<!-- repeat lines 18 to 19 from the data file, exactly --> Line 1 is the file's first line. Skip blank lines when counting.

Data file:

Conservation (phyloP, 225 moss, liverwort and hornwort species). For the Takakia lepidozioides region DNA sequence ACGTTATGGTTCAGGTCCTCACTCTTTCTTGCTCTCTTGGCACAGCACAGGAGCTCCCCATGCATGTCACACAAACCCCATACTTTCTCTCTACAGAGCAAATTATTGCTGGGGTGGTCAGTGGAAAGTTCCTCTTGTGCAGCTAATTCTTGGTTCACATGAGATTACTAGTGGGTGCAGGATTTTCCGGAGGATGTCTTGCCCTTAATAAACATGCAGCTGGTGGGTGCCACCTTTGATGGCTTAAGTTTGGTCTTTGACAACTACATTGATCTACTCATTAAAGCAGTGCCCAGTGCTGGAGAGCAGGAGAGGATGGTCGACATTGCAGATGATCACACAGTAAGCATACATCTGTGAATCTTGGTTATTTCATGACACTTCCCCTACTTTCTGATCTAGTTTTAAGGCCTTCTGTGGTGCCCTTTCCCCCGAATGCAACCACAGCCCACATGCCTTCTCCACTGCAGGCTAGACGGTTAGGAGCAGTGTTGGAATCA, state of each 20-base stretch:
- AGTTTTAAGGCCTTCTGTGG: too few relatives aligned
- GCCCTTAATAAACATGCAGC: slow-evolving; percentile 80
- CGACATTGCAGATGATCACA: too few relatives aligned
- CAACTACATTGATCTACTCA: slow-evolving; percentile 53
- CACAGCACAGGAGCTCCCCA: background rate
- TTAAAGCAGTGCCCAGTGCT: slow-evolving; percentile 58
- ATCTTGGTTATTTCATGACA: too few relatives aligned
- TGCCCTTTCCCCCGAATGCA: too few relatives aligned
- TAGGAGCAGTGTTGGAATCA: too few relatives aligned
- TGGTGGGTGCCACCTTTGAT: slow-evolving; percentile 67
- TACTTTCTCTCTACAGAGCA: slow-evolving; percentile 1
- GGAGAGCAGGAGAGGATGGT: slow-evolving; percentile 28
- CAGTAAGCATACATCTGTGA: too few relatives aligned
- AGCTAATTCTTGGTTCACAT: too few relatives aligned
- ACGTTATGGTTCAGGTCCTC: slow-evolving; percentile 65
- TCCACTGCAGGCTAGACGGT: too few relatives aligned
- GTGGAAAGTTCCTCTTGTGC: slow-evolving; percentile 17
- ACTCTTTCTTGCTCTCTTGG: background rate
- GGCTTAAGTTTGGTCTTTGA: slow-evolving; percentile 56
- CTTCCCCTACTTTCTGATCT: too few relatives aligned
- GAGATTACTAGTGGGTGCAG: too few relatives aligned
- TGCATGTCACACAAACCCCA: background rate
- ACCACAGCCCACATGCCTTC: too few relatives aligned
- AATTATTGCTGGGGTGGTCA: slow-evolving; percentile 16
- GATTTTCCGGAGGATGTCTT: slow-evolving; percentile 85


- GTGGAAAGTTCCTCTTGTGC: slow-evolving; percentile 17
- ACTCTTTCTTGCTCTCTTGG: background rate